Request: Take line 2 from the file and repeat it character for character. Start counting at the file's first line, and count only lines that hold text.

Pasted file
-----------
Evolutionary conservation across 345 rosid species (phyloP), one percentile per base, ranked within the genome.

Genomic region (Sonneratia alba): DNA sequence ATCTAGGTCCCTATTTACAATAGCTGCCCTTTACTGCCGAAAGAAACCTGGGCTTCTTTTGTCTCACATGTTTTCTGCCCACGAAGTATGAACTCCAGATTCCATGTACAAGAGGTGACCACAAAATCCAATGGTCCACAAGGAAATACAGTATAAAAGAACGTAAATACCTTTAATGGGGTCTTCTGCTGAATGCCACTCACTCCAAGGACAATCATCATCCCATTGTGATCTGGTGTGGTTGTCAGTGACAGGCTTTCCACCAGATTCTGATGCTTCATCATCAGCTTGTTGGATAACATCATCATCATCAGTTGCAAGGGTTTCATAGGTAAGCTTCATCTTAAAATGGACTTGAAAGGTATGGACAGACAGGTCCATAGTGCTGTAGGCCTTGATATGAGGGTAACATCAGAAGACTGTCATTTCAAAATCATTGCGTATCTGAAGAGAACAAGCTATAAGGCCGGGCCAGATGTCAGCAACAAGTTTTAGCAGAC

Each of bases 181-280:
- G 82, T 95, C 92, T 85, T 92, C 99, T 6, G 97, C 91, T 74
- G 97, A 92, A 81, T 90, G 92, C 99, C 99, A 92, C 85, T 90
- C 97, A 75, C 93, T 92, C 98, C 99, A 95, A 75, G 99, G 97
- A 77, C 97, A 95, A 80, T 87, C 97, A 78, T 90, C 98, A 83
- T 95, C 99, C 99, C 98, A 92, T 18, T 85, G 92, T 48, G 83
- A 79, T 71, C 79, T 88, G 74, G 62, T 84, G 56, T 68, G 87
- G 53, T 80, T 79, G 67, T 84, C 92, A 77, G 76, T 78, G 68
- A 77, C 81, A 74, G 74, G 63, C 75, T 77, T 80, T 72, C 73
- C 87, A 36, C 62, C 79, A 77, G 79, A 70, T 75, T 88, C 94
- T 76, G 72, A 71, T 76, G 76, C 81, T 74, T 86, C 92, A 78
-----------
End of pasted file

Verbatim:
Genomic region (Sonneratia alba): DNA sequence ATCTAGGTCCCTATTTACAATAGCTGCCCTTTACTGCCGAAAGAAACCTGGGCTTCTTTTGTCTCACATGTTTTCTGCCCACGAAGTATGAACTCCAGATTCCATGTACAAGAGGTGACCACAAAATCCAATGGTCCACAAGGAAATACAGTATAAAAGAACGTAAATACCTTTAATGGGGTCTTCTGCTGAATGCCACTCACTCCAAGGACAATCATCATCCCATTGTGATCTGGTGTGGTTGTCAGTGACAGGCTTTCCACCAGATTCTGATGCTTCATCATCAGCTTGTTGGATAACATCATCATCATCAGTTGCAAGGGTTTCATAGGTAAGCTTCATCTTAAAATGGACTTGAAAGGTATGGACAGACAGGTCCATAGTGCTGTAGGCCTTGATATGAGGGTAACATCAGAAGACTGTCATTTCAAAATCATTGCGTATCTGAAGAGAACAAGCTATAAGGCCGGGCCAGATGTCAGCAACAAGTTTTAGCAGAC